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The Role of Old-growth Forests in Frequent-fire Landscapes

Daniel Binkley, Colorado Forest Restoration Institute
Tom Sisk, Northern Arizona University, Environmental Sciences; ForestERA
Carol Chambers, Northern Arizona University, School of Forestry
Judy Springer, Ecological Restoration Institute
William Block, U.S. Forest Service Rocky Mountain Research Station

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Abstract

Classic ecological concepts and forestry language regarding old growth are not well suited to frequent-fire landscapes. In frequent-fire, old-growth landscapes, there is a symbiotic relationship between the trees, the understory graminoids, and fire that results in a healthy ecosystem. Patches of old growth interspersed with younger growth and open, grassy areas provide a wide variety of habitats for animals, and have a higher level of biodiversity. Fire suppression is detrimental to these forests, and eventually destroys all old growth. The reintroduction of fire into degraded frequent-fire, old-growth forests, accompanied by appropriate thinning, can restore a balance to these ecosystems. Several areas require further research and study: 1) the ability of the understory to respond to restoration treatments, 2) the rate of ecosystem recovery following wildfires whose level of severity is beyond the historic or natural range of variation, 3) the effects of climate change, and 4) the role of the microbial community. In addition, it is important to recognize that much of our knowledge about these old-growth systems comes from a few frequent-fire forest types.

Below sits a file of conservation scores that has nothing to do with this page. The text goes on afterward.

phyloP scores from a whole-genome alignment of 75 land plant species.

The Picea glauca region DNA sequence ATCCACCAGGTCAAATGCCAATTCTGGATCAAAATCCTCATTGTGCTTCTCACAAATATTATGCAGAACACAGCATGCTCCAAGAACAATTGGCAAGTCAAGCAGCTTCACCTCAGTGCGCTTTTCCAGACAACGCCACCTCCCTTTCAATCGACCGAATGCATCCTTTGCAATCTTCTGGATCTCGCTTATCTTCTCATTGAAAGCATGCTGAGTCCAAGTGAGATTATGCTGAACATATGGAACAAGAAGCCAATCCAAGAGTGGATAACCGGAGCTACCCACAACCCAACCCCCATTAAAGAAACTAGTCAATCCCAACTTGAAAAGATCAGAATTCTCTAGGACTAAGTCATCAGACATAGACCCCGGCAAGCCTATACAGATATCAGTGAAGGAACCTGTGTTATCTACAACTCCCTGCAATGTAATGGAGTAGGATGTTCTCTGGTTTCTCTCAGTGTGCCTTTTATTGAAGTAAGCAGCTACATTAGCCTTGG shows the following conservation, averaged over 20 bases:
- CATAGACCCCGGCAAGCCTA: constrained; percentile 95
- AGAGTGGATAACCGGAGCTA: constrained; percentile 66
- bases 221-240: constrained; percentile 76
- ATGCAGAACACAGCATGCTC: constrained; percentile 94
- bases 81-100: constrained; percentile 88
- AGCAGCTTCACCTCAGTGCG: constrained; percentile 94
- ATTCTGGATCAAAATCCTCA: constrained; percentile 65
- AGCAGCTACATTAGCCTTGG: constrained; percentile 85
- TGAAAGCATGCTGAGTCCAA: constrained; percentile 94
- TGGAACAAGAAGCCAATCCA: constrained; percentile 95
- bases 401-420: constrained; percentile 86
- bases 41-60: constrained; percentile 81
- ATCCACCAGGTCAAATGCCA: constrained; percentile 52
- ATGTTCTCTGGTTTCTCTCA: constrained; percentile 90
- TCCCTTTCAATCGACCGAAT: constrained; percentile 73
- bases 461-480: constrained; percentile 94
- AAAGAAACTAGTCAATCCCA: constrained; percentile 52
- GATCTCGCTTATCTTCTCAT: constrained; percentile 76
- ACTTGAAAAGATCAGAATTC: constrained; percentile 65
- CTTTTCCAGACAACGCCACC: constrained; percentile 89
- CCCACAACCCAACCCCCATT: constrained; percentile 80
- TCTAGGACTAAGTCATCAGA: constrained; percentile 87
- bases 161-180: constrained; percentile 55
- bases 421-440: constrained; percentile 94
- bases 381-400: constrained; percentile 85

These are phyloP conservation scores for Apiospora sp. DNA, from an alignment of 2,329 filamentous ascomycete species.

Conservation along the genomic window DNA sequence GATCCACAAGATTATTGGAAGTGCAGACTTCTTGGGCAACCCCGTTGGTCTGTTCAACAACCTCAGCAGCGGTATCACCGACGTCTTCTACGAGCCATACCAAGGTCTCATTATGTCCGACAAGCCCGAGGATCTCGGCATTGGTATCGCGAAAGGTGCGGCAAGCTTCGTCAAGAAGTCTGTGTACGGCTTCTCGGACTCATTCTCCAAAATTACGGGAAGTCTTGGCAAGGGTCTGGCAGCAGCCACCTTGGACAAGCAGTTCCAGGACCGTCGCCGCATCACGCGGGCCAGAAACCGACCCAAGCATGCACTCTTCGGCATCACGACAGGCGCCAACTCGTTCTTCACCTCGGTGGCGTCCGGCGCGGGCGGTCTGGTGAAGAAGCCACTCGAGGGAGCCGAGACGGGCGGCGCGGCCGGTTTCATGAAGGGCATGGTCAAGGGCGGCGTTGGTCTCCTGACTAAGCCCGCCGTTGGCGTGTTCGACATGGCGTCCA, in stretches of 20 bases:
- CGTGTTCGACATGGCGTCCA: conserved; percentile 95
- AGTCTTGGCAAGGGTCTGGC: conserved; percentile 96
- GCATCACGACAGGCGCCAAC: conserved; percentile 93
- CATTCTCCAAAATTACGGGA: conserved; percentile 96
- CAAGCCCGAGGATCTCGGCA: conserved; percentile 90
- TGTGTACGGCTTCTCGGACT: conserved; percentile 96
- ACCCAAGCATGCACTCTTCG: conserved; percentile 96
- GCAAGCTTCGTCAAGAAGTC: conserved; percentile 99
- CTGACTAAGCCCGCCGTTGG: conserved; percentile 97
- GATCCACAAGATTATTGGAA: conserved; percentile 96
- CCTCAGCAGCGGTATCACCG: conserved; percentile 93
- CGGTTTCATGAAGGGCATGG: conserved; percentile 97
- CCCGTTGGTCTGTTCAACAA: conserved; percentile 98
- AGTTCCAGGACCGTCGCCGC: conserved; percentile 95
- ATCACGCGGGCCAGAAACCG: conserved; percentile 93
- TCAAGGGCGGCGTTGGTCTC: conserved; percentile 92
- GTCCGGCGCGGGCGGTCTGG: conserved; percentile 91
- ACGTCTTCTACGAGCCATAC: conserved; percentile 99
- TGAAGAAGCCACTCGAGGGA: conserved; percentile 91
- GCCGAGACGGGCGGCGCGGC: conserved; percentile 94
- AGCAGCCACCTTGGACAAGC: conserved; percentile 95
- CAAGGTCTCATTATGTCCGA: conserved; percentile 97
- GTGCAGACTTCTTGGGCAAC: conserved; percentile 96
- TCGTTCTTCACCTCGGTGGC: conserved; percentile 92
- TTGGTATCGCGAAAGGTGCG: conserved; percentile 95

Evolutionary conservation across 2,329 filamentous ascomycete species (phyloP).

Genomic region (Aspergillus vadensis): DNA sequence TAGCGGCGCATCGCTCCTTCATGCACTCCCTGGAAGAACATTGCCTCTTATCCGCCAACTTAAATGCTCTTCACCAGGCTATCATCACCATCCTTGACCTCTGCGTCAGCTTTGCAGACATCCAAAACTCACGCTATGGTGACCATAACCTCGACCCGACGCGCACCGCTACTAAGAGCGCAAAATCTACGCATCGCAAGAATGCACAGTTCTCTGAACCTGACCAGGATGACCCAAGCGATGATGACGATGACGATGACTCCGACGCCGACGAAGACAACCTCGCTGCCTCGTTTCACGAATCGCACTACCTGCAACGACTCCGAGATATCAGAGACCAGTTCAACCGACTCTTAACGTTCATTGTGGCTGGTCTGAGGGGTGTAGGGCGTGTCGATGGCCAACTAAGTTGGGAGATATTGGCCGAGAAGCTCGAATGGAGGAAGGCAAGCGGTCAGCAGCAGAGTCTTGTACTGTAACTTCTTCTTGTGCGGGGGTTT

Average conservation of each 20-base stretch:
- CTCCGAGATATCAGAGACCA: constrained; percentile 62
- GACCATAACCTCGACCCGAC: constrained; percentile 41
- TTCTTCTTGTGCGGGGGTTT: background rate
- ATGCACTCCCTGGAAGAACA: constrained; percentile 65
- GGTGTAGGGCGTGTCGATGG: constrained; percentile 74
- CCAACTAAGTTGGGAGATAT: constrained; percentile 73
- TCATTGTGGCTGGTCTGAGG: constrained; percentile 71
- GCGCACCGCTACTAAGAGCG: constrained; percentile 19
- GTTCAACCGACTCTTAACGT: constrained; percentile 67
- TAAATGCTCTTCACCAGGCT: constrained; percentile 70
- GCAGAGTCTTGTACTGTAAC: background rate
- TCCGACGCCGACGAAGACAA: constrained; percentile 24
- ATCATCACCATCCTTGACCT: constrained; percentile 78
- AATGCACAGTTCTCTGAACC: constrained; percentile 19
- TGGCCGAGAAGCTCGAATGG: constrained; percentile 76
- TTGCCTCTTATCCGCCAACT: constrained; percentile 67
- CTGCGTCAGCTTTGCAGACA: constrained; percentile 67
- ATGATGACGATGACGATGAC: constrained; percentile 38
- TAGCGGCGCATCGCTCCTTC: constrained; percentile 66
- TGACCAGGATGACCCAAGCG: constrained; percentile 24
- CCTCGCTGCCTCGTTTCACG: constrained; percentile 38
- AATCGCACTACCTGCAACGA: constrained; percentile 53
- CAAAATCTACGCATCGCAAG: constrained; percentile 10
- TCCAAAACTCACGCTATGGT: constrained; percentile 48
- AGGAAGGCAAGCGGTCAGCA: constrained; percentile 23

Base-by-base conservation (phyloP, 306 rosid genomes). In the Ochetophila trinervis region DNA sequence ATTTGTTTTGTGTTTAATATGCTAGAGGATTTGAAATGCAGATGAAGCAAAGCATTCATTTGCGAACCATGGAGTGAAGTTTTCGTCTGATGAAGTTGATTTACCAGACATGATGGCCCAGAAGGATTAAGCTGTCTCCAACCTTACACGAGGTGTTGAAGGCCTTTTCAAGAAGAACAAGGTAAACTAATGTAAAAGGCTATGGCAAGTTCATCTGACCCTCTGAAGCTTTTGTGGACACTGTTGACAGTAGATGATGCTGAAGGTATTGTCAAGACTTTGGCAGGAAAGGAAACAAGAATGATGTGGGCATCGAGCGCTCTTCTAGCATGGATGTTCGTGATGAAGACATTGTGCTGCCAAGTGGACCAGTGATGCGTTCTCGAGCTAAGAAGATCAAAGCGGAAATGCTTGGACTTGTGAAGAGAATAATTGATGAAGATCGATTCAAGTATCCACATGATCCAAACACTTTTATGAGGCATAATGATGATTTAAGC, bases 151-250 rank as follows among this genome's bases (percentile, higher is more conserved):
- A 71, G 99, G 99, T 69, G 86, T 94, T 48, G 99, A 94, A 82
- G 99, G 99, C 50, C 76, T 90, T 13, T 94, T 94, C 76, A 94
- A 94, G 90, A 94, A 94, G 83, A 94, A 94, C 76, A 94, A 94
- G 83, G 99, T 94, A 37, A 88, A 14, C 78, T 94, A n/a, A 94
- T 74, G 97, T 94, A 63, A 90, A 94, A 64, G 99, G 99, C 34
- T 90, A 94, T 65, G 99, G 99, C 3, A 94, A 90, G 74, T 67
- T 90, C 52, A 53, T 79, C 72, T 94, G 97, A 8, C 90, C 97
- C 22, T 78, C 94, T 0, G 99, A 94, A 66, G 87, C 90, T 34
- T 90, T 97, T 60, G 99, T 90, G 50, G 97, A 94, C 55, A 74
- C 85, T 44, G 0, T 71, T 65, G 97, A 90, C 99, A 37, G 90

Key words

ecological processes; evolutionary adaptations; historic range of variation (HRV); human values; knowledge gaps; resilience; understory vegetation
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Ecology and Society. ISSN: 1708-3087